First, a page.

Upma – the Indian Cream of Wheat

my Indian grocery spree

A few months ago I found a local Indian grocery, with a general international (mostly asian) shop right next door. Went on a little shopping spree…


One thing I bought was soji/suji – or semolina. After reading many delicious sounding (and looking!) recipes, I was anxious to try upma. If I had seen this great recipe at Sailu’s Food before I bought suji, I might have tried upma with the box of Cream of Wheat in the pantry. I found the suji quite different from cream of wheat I am accustomed to, which takes longer to cook. Suji thickened right up almost the moment it hit boiling water. The next time I make this, I will be sure to cook the veggies a little longer first. I also thought suji was more delicate both in consistency and flavor.


ingredients for upma


Here is what I used for my upma experiment:

“cream of wheat”

1 1/2 c. suji
3 c. water
2 tsp. salt


1 japanese eggplant, quartered lengthwise, chopped, and lightly salted
1 carrot, chopped
1 small red onion, chopped
1/2 orange bell pepper, chopped
1/2 c. spinach leaves, torn
1/2 can diced tomatoes, drained (ripe tomatoes are so scarce this time of year)


2 tsp. ginger-garlic paste
1 small green chile, halved
a tempering/tadka of 1 tsp. each cumin and mustard seeds plus a few curry leaves sauteed in 1 tsp. ghee


I mostly followed Sailu and Indira’s excellent instructions and toasted the suji. Fried the tadka ingredients in 1 tsp. ghee, then added ginger-garlic paste, chili, and veggies. When the onion and pepper began to wilt, I added the water and brought to a rolling boil. Added the suji in a steady stream, stirring all the time (this part is just like making polenta). I was ready to cover the pan and let the upma thicken slowly, but it formed a lovely veggie-studded ball around the spoon in about ten seconds! So I turned the heat down to very low and let it sit, covered, to help the carrots and eggplant soften a little. In about twenty minutes total, I had a delicious new dinner – upma with fresh lime squeezed over.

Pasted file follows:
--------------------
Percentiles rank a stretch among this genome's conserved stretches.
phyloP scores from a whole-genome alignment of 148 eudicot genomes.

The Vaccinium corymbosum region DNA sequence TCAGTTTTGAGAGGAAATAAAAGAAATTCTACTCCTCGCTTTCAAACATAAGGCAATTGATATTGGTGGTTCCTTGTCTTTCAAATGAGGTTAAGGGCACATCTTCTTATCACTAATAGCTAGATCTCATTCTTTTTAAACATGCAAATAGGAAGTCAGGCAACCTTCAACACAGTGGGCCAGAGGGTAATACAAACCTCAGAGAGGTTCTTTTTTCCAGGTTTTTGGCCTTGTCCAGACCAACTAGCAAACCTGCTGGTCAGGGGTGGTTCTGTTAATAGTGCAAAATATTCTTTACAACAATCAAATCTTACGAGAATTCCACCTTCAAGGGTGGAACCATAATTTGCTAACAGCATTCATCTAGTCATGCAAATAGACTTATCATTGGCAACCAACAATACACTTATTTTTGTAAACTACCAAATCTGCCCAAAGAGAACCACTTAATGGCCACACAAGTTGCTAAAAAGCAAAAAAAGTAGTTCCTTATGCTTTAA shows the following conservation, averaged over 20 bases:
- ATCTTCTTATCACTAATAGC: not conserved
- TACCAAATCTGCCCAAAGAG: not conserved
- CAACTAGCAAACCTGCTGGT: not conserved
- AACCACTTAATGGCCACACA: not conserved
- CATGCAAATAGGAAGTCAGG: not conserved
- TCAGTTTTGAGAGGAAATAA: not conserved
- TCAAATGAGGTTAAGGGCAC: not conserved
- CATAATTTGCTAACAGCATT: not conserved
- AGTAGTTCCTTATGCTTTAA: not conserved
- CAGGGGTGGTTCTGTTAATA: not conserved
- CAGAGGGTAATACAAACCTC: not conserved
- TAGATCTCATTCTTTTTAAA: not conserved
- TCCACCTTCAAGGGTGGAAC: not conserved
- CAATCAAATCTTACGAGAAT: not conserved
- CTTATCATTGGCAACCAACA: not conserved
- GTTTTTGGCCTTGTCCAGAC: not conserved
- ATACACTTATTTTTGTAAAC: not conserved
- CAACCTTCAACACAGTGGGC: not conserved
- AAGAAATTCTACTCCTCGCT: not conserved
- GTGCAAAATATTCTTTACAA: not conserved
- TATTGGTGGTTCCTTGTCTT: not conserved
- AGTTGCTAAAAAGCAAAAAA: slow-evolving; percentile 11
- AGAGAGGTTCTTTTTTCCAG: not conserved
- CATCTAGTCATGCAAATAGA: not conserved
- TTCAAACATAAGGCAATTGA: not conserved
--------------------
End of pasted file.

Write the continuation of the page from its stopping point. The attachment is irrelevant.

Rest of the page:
upma with fresh lime

Thank you Sailu and Indira, for a new recipe that might even make my kids think twice about ‘hot cereal’.



  1. sailaja said

    Your most welcome..:)
    Love your enthusiasm.

  2. Thanks Sailaja – it’s easy to be enthusiastic about a whole new world of food to explore!

  3. Indira said

    Suji forming into lumps is the main problem, lot of people face while making this upma. Continuous stirring prevents that, and you did exactly right. Your suji upma dinner looks delicious, Linda. Thanks for the mention.

  4. Trupti said

    OH my…I am soooo drooling Linda. This Upma looks just right, soft and moist, I like it like THAT!



    Where did this come from!? I never noticed it till today — thank you 🙂

    Good thing I went looking for my early early posts. And where are you these days, Trupti dear!? 🙂

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